International standard for solar LED lanterns released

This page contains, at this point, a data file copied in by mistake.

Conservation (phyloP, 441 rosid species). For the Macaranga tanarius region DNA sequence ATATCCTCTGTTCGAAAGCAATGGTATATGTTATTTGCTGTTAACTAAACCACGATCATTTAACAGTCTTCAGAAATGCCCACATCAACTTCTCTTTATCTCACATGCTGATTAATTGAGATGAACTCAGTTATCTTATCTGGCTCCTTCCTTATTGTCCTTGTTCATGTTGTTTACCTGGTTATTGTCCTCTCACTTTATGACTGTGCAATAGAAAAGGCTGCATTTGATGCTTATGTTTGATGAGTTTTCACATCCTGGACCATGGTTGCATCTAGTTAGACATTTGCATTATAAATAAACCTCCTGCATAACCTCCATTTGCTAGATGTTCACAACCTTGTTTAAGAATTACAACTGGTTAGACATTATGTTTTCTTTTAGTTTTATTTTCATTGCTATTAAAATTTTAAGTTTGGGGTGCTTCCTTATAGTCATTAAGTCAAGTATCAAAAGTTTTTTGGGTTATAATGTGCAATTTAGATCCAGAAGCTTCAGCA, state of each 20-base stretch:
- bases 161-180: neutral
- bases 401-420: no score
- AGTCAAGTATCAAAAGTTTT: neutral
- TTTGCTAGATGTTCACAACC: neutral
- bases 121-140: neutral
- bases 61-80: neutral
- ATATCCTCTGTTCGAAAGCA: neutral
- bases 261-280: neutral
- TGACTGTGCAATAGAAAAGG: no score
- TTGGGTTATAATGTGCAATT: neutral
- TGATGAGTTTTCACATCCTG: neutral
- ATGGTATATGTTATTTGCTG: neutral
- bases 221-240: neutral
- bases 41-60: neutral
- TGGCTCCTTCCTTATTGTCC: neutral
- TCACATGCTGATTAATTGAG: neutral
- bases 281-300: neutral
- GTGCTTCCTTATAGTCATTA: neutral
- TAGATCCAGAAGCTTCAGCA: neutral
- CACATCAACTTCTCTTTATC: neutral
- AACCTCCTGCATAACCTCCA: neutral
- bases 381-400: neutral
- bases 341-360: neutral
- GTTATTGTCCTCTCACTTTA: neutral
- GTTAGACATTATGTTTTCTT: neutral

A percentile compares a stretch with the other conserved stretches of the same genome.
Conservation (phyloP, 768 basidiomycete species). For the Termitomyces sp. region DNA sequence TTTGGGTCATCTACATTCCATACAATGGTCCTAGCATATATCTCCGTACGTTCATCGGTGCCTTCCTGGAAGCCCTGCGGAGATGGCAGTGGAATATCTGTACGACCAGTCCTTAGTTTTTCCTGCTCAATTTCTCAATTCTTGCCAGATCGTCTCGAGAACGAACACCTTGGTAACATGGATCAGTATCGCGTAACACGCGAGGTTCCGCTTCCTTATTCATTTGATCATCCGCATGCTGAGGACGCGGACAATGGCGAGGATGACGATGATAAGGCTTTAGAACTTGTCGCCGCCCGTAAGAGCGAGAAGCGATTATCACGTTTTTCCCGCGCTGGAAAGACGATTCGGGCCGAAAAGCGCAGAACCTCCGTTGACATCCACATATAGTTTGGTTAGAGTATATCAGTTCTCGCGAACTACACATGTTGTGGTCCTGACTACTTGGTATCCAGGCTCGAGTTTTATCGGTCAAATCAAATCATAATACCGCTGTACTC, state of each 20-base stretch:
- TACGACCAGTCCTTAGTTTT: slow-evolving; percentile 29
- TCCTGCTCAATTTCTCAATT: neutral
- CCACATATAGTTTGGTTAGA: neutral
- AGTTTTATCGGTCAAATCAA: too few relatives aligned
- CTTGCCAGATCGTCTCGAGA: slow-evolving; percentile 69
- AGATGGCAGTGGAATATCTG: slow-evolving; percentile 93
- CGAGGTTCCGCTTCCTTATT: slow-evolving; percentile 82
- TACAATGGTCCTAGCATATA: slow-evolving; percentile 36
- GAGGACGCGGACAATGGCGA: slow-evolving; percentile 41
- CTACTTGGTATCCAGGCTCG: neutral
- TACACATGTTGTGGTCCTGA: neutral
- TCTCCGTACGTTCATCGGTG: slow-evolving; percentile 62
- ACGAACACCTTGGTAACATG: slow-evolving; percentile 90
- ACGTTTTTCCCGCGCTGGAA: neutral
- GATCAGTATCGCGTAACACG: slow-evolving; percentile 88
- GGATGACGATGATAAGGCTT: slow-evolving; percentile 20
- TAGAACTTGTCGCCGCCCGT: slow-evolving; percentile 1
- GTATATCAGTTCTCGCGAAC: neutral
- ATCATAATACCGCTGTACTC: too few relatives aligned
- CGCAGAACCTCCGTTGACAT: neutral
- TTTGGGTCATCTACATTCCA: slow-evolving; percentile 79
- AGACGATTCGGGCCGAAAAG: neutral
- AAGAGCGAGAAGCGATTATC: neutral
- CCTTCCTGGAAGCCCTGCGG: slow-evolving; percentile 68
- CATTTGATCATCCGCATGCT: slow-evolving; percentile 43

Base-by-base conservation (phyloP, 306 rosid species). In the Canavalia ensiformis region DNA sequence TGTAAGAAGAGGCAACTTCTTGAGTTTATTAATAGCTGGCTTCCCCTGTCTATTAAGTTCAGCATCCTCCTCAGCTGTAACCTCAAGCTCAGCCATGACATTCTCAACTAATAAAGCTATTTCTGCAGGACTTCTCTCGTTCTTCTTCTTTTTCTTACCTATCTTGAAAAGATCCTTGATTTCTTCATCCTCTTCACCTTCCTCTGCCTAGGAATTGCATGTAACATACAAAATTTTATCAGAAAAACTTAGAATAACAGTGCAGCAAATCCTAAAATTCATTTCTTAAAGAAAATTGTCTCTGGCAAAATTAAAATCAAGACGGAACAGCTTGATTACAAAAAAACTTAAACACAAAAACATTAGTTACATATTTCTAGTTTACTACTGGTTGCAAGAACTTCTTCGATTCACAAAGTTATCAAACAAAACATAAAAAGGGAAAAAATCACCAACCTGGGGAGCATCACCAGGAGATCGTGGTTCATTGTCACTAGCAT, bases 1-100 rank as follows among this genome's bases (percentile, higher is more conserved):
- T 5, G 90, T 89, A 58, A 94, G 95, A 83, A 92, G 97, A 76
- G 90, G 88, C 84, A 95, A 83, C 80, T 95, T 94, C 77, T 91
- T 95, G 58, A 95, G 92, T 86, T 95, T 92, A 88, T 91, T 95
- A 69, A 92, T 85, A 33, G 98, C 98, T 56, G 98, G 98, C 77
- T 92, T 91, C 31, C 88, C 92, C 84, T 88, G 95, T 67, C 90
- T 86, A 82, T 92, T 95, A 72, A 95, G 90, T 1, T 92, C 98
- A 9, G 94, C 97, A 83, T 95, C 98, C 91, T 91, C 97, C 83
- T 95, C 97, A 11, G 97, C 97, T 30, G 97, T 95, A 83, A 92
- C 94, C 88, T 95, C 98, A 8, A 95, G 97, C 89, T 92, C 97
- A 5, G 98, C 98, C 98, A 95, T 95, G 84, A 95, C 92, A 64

The International Electrotechnical Commission (IEC) has released a new technical specification for solar-powered light-emitting diode (LED) lighting devices, such as solar lanterns. The new specification was announced by U.S. Energy Secretary Steven Chu to ministers gathered in New Delhi for the fourth Clean Energy Ministerial (CEM4). Solar lanterns are important sources of light after dark in rural communities without access to electricity in developing countries. The new standard represents an important step that enables governments to harmonize their national standards with this international standard, thereby paving the way for market expansion for quality-assured devices. "The new IEC standard represents important progress in the effort to expand access to modern off-grid lighting among low-income households in developing countries," said Arne Jacobson, Director of the Schatz Energy Research Center at Humboldt State University, who served as technical lead for the team that drafted the IEC document. "The standard will serve as a cornerstone in efforts to create an internationally harmonized quality assurance program for affordable off-grid lighting and energy systems that supports commercial market delivery and protects consumer interests." The Clean Energy Ministerial (CEM) is a forum of 23 major-economy governments whose energy ministers meet annually to drive progress in the clean energy sector. Through the CEM, the Italian and United States governments have provided support for the development of a quality assurance framework for solar lanterns as part of the CEM's Global Lighting and Energy Access Partnership (Global LEAP). The quality assurance framework was originally developed for the Lighting Global program, which has been working with the U.S. Department of Energy for the last 15 months to institutionalize its test methods and quality metrics through the IEC. Around 1.3 billion people worldwide do not have access to electricity and use polluting and expensive fuels for lighting. A globally harmonized quality assurance framework means that people at the base of the pyramid will have more choices for quality, modern off-grid lighting products, such as solar lamps. It eliminates the need to test the same product for each different market, reducing the associated costs incurred by companies. These savings can be transferred to buyers through lower-priced, quality products. The Lighting Global quality assurance framework is one of the cornerstone market development activities of Lighting Africa, a joint International Finance Corporation (IFC) and World Bank program that has enabled about 7 million people in Africa to access clean, affordable lighting. It has to date tested more than 100 off-grid lighting products, 46 of which have met quality and performance standards and are currently on the market. The IFC and the World Bank are members of the Global LEAP initiative. The International Electrotechnical Commission .